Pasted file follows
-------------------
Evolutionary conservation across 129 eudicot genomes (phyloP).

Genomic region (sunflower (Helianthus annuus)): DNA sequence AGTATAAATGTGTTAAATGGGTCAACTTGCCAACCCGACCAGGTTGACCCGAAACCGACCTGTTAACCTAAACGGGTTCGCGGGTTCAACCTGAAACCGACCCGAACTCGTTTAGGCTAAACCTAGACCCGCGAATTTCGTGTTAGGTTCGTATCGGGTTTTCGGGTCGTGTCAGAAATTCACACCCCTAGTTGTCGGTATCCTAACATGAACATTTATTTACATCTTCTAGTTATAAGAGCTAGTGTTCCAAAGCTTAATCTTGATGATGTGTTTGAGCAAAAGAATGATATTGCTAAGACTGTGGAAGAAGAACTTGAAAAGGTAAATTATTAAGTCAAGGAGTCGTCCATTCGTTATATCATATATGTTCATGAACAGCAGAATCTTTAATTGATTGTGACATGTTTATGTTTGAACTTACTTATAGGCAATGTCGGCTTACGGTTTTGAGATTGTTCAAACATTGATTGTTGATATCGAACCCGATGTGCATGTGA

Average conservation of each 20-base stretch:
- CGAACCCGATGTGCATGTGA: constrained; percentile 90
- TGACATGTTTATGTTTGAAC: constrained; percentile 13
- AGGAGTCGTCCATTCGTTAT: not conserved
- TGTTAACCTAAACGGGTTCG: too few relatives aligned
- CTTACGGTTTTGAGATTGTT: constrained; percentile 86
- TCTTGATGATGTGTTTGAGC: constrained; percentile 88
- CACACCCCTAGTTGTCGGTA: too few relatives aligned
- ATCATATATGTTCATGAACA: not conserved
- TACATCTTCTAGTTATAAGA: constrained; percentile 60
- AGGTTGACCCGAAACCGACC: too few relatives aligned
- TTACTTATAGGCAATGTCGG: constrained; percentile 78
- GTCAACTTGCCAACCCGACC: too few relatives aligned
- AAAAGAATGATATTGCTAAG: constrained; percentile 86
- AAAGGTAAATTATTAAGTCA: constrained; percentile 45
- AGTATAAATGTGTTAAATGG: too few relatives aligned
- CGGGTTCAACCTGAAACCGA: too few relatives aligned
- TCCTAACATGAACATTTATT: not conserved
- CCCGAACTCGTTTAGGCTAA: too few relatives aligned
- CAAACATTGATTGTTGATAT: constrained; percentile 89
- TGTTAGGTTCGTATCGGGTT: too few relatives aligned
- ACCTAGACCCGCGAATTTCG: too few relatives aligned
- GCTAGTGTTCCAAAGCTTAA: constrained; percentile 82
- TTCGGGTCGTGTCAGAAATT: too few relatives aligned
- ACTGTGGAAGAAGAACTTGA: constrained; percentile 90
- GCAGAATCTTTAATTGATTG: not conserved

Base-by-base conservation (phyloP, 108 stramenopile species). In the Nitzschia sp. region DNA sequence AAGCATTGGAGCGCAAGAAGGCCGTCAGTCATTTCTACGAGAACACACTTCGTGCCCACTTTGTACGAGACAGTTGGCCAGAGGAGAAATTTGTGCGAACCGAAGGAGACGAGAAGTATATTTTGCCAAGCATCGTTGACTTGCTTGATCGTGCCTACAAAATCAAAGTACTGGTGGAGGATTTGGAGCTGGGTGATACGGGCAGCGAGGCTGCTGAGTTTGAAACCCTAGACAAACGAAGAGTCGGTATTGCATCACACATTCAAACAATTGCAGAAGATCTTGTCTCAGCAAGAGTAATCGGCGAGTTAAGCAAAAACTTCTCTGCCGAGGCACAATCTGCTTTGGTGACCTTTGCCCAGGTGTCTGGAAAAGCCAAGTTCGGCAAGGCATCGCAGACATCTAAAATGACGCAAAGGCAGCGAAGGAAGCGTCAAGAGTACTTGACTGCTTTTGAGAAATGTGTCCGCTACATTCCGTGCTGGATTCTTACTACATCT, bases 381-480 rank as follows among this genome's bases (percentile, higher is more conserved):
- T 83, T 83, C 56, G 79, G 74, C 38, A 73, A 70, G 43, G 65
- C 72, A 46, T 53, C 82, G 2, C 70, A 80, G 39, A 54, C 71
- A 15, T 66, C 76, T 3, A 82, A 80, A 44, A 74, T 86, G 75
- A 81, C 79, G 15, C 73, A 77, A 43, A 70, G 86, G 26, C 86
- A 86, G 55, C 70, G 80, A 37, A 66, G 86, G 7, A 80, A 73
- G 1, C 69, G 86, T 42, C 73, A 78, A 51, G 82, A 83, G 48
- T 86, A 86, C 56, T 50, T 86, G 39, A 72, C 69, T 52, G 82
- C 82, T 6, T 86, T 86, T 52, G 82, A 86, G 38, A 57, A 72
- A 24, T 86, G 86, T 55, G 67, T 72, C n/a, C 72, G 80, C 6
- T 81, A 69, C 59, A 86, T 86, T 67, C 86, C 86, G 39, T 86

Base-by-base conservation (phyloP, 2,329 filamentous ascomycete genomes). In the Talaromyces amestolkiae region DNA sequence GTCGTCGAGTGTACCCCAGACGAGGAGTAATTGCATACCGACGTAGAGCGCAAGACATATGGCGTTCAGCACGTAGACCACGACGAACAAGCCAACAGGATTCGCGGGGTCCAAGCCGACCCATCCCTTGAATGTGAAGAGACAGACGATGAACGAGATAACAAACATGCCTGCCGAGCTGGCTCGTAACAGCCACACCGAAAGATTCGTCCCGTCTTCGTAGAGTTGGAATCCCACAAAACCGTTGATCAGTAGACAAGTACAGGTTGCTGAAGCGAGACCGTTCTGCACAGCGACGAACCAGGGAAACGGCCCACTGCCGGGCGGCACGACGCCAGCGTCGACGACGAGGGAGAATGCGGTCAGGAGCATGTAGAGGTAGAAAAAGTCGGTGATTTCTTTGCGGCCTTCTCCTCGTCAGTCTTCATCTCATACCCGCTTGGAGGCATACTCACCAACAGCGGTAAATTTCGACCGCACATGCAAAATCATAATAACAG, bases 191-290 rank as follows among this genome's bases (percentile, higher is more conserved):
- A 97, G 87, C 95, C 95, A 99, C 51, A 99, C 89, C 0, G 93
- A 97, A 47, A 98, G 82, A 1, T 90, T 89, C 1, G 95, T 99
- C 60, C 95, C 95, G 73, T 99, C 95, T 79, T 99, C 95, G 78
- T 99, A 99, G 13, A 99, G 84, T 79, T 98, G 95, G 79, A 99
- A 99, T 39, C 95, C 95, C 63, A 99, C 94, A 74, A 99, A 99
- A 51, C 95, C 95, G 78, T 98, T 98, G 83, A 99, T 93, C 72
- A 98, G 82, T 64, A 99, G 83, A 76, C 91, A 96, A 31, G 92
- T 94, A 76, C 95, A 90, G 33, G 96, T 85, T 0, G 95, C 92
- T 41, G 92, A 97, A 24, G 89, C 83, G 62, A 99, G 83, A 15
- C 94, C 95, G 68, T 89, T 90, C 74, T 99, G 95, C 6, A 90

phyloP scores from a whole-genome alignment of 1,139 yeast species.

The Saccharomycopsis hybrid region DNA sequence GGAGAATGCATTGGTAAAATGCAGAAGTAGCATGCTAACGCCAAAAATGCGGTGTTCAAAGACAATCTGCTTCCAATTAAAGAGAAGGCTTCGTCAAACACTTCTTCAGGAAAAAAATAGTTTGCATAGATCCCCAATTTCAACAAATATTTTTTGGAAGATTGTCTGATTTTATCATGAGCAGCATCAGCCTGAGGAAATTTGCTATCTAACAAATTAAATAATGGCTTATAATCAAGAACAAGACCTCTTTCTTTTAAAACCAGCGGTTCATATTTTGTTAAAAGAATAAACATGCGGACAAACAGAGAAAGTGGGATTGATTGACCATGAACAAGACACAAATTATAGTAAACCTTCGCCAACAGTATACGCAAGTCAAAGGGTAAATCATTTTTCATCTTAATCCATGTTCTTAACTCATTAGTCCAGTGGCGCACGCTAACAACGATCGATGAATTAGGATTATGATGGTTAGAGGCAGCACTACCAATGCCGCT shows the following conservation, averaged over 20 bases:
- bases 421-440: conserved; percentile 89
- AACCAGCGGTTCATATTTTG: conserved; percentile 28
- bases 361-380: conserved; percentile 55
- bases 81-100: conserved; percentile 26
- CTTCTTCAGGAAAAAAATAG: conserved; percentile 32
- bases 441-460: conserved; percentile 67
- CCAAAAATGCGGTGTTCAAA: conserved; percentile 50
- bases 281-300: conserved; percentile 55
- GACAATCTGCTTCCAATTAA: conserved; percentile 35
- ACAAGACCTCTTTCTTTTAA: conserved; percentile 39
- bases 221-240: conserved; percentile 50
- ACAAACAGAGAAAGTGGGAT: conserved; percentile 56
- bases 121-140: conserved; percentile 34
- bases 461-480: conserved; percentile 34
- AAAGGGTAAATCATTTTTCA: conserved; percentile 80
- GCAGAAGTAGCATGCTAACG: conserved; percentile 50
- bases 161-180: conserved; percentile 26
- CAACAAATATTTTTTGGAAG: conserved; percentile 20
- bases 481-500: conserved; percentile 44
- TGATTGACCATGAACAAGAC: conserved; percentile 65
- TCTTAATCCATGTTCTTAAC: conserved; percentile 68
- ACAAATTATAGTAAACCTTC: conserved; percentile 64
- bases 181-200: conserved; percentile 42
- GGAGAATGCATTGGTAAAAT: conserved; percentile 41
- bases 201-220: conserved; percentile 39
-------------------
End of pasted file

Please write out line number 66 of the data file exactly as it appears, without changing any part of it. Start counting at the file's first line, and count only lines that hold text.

- bases 461-480: conserved; percentile 34